Our nurse asked if she could share some advice, and we nodded and listened. She explained that in all her years of working with stillbirth parents, not a single one regretted holding their child or receiving photos. The regrets came after, when parents had opted to not hold their child or have photos taken.

I thought about what she said, and I called my aunt. She is a level-headed woman, and I knew I could ask her advice and that she would give it to me straight. She had never been through a loss like ours, but she did offer up a solution: Get the photos, and don’t look at them. “At least you’ll have them if you change your mind.”

And I did change my mind.

With each contraction, I felt more compelled to see and hold the little creature my husband and I had created. My body was doing what it was designed to do, and that floored me. Never once had I seen my body in such a beautiful form. I had made this baby, kept it healthy and warm for 18 weeks, and now my body was working hard to deliver the baby into my arms.

The fact that my child was dead didn’t deter me from wanting to celebrate my baby.

My husband held our son first and wept. I was being worked on and was so exhausted from the pain that I could barely see what was going on. Once I was strong enough to sit up, my husband handed me our sweet baby, all 3.5 ounces and 8 inches of him.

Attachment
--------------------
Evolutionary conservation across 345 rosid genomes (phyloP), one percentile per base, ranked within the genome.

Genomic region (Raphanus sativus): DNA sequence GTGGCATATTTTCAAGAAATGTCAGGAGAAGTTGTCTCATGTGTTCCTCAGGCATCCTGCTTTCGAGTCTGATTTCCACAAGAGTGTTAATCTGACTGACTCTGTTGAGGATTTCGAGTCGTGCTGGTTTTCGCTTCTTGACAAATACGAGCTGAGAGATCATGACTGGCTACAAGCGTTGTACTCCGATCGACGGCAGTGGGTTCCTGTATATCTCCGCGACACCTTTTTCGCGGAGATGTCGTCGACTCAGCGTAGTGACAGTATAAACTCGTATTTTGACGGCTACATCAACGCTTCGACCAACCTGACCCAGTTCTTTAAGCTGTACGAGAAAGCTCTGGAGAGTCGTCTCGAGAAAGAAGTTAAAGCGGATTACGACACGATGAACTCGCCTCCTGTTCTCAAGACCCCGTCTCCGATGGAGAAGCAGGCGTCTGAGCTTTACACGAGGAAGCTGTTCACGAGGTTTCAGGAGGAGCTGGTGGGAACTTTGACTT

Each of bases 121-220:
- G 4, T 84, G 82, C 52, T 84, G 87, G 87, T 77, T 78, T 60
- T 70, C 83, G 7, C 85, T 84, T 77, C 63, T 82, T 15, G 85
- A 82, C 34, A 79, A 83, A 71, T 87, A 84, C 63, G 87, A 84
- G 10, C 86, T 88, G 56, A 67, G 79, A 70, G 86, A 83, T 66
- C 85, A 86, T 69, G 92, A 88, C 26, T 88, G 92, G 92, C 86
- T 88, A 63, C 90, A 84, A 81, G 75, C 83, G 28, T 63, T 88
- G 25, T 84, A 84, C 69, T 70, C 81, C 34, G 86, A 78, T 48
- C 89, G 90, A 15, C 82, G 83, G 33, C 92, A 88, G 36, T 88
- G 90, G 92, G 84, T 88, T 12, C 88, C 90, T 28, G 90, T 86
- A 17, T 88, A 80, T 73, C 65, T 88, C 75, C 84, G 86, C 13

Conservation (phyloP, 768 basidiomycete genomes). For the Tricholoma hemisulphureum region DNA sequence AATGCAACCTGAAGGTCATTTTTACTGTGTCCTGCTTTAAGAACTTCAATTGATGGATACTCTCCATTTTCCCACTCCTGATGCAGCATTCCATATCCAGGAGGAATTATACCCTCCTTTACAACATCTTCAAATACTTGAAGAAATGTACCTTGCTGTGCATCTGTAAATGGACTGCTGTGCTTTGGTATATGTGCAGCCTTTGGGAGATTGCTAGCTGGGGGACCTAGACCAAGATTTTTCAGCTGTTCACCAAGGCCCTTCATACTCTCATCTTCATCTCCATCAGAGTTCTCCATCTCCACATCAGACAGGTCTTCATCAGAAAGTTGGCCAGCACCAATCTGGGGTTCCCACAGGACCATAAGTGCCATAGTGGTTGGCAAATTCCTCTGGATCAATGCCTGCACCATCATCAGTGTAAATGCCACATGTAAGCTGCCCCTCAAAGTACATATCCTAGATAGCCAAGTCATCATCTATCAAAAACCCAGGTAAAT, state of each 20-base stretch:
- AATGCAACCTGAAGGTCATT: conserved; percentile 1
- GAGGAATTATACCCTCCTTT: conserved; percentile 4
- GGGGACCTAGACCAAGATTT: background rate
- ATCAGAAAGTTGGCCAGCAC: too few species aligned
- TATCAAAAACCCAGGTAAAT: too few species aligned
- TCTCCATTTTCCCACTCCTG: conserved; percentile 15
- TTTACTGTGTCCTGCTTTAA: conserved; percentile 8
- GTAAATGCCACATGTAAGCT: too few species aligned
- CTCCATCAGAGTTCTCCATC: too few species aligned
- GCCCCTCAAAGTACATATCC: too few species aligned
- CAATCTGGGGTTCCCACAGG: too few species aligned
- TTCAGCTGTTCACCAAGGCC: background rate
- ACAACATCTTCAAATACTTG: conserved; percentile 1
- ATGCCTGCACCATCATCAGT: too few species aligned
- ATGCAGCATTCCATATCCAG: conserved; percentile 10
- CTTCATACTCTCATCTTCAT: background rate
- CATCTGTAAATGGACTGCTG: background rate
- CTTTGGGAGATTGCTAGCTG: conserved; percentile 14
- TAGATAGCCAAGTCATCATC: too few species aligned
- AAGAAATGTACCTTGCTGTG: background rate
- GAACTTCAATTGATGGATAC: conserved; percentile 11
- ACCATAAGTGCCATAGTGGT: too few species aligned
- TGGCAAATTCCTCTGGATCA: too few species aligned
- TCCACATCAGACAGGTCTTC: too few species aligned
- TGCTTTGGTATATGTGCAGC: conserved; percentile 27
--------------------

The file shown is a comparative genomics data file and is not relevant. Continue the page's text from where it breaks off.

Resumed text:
I cried and stared and stared and stared. I memorized his face. His nose and ears. His face and eyes, just like his daddy’s. His fingers and toes. His tiny little knee caps and little belly. Gah. So freaking cute and perfect…

Even with holding him and getting photos of him, I still have regrets. I wish I had held him longer. I wish I had more photos of him. I wish I had been looking at the camera. I wish my husband and I were together in a photo holding him. I wish I hadn’t crumbled in panic when I went to give him a kiss and saw that his forehead was bleeding.

My husband quickly took him from me, and I never kissed him. I never kissed my child. That pain feels like a 400-pound man sitting on my chest, and I’m afraid it may never leave.

I know that to some, my son’s photos are hard to look at. His heart stopped at 16 weeks and 5 days. He’s not a round, chubby, 8-pound baby. His neck and head were swollen from a wrapped umbilical cord. He was red, and his ears and nose were still developing. The photos were taken about 4 hours after I delivered him, so the surrounding environment had started to take its toll on his little body, hence the bleeding I saw.